At the end of 2019, Charles Sturt veterinary student Mr Liam Mowbray witnessed devastation but is thankful to the University for making life easier as he continues his studies.
It was a tumultuous end to 2019 for Charles Sturt University student Mr Liam Mowbray as he watched his family’s Rainbow Flat property be destroyed by bushfire.
It took about 15 minutes for fire to travel the length of the property, destroying fences, yards and paddocks, and it was a similar scene for many other properties at Rainbow Flat, about 100km from Port Macquarie.
“The impact of this event has been incredibly devastating for our family,” he said.
“Initially we spent nearly two weeks in isolation without power, cut off from the rest of the world.
“Most of our attention was towards putting out smouldering fires, searching for lost cattle in neighbouring burnt scrubland, and frantically trying to stock-proof paddocks and holding yards.”
Mr Mowbray and his wife also run their own Angus breeding operation, in addition to helping on the family farm, and were left with feed bills and the strain of feeding cattle twice a day.
Despite having a life on the land ingrained into his blood, Mr Mowbray previously worked as a radiotherapist at the North Coast Cancer Institute on the NSW Mid North Coast before his rural background inspired a career change.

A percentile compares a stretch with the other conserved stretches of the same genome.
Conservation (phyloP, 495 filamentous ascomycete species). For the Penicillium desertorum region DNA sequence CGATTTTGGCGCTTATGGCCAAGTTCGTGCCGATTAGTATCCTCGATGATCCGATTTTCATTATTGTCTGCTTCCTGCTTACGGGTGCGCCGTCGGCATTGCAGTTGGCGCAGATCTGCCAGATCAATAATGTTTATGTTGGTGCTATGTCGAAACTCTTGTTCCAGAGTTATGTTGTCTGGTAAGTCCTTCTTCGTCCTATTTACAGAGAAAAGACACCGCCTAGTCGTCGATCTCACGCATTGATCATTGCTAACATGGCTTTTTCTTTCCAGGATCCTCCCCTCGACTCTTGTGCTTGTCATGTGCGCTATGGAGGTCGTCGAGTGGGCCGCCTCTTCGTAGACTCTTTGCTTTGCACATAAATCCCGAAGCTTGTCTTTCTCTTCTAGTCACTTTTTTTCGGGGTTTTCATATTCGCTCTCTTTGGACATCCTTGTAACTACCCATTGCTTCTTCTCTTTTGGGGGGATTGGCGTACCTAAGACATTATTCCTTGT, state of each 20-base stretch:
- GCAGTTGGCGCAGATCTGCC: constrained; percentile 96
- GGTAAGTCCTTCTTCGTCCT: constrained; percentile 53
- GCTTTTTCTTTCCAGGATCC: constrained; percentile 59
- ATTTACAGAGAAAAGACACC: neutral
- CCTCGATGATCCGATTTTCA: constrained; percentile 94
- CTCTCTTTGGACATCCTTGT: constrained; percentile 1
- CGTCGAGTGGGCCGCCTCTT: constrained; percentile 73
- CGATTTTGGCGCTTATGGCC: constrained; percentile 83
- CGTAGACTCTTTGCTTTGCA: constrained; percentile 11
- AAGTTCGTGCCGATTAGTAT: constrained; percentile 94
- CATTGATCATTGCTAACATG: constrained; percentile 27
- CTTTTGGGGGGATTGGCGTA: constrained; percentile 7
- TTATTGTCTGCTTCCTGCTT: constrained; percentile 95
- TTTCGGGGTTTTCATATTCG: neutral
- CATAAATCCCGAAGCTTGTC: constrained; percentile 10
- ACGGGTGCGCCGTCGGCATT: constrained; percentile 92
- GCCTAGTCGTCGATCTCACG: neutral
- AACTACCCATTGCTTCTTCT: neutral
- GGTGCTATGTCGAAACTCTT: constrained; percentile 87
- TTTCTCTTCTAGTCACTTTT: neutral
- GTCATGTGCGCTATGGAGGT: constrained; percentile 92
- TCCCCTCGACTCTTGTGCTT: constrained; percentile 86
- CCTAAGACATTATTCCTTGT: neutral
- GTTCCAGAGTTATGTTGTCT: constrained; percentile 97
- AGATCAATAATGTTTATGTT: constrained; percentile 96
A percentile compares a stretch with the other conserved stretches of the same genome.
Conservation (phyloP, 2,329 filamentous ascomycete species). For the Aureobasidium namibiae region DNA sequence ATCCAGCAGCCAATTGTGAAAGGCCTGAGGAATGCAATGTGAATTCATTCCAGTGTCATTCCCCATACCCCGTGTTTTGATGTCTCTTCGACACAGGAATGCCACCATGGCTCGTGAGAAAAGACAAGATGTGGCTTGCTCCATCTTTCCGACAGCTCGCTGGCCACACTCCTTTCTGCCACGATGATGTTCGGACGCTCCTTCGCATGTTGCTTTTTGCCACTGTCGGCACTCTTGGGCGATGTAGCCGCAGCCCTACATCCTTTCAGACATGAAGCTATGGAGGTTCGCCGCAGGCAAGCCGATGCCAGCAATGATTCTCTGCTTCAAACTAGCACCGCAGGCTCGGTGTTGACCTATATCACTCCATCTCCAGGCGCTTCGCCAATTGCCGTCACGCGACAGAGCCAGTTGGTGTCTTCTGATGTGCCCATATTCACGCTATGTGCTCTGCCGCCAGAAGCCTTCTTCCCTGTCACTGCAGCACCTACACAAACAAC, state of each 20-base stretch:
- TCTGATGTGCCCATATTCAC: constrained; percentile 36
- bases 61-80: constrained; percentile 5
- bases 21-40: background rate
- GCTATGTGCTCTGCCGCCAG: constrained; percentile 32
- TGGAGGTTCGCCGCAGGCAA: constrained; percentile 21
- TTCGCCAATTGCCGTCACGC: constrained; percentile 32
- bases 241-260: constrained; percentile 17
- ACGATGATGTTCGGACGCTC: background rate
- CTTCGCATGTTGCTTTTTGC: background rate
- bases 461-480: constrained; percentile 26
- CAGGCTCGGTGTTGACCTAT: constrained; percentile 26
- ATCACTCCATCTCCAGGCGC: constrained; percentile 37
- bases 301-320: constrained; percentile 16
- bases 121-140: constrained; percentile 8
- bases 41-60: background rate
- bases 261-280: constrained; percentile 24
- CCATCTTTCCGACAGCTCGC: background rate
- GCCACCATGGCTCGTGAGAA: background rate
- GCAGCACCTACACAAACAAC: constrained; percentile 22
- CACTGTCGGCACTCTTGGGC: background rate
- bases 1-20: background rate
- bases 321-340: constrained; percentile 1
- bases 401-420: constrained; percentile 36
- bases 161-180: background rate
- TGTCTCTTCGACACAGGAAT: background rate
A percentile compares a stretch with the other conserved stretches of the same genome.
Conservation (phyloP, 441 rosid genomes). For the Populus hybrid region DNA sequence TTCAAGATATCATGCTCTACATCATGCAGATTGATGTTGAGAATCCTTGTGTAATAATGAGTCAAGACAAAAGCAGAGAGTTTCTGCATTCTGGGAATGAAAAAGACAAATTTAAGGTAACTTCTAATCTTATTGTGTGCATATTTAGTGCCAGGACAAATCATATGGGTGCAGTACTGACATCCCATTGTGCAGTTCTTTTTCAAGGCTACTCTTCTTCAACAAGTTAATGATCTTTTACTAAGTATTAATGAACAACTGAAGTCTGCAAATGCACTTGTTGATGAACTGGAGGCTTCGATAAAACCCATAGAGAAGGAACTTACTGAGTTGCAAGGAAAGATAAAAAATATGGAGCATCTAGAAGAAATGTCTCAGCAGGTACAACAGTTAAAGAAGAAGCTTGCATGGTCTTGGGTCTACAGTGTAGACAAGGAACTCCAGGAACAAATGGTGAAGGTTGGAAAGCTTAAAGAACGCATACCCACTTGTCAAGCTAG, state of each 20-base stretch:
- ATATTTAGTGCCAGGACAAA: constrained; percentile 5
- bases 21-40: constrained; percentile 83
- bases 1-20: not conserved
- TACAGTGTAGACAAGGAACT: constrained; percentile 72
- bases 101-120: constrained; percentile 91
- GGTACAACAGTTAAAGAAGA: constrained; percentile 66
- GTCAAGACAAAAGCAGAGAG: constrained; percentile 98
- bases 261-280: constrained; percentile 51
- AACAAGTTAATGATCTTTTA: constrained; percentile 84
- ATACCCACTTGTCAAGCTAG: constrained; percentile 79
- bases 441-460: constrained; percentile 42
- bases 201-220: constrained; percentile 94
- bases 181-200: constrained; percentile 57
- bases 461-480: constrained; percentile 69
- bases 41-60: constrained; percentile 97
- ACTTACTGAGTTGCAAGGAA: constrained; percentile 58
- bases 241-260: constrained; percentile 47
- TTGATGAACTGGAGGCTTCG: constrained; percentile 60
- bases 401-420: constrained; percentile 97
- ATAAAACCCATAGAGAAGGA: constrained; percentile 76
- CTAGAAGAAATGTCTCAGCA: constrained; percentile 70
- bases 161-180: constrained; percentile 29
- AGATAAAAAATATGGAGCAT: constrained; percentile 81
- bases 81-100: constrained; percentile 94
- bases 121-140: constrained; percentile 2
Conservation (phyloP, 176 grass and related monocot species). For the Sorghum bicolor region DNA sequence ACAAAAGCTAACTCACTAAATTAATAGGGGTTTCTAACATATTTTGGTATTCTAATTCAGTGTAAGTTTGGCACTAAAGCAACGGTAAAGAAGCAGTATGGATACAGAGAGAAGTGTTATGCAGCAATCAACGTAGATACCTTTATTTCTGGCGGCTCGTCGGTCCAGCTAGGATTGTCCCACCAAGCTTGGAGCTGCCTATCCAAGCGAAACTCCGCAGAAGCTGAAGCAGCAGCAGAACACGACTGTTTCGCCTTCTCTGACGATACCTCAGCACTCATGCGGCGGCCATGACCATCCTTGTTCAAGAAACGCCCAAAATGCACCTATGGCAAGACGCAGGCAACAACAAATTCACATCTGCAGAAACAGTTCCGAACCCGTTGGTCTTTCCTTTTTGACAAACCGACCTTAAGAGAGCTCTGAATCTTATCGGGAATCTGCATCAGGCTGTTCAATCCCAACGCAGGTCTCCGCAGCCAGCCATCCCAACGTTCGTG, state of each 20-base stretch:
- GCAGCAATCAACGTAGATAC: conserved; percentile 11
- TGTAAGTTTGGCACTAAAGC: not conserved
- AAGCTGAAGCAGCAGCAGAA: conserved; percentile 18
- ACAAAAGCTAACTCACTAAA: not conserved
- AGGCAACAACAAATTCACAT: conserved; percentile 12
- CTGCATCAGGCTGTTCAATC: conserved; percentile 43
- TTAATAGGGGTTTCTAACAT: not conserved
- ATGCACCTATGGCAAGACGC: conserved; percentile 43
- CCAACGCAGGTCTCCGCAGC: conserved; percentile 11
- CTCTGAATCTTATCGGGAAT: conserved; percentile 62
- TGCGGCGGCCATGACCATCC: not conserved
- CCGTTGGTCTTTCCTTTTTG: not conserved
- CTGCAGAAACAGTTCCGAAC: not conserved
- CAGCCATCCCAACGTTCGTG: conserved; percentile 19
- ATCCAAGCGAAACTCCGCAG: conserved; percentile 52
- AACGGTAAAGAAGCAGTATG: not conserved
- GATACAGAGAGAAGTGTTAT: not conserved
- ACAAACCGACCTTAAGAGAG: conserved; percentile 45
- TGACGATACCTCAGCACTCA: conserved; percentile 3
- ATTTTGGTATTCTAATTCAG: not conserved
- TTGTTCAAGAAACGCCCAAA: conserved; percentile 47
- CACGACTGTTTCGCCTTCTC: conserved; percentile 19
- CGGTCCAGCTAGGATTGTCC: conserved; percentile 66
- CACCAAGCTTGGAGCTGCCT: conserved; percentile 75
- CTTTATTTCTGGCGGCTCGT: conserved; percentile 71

He was accepted to study a Bachelor of Veterinary Biology/Bachelor of Veterinary Science (Honours) and moved to Wagga Wagga to commence his studies in 2015.
“I love the rural focus at Charles Sturt University and the strong communities built around rugby and the Wagga Wagga Veterinary Clinical Centre,” he said.
As he entered his final year of study in 2020 he was informed of the Charles Sturt Bushfire Scholarship by a few friends.
Mr Mowbray was one of six recipients who each received a $5,000 scholarship.
“There were so many families and communities all over Australia who were affected by the 2019-2020 bushfires,” he said.
“My family and I were so incredibly grateful that I was then considered for the scholarship.
“It’s difficult to articulate just how thankful and appreciative I am.”
Charles Sturt Acting Vice-Chancellor Professor John Germov said the University recognised the devastating affect the fires had on staff and students.
“The bushfires earlier this year affected many of our students, some were displaced and others lost everything,” he said.
“The Charles Sturt Bushfire Scholarships were established to alleviate some of the financial pressure and provide vital support to our students who have been affected by the bushfires.”
And 2020 looks like it will end on a more positive note than it started for Mr Mowbray.
He has secured a job as a mixed practice veterinarian with Taree Veterinary Hospital on the Mid North Coast of NSW after he graduates.
“After six fantastic years in Wagga Wagga, I’m very excited to be moving back to the community where I grew up and give back in whatever ways I can,” he said.
A full list of scholarships on offer by Charles Sturt is available on the University’s website.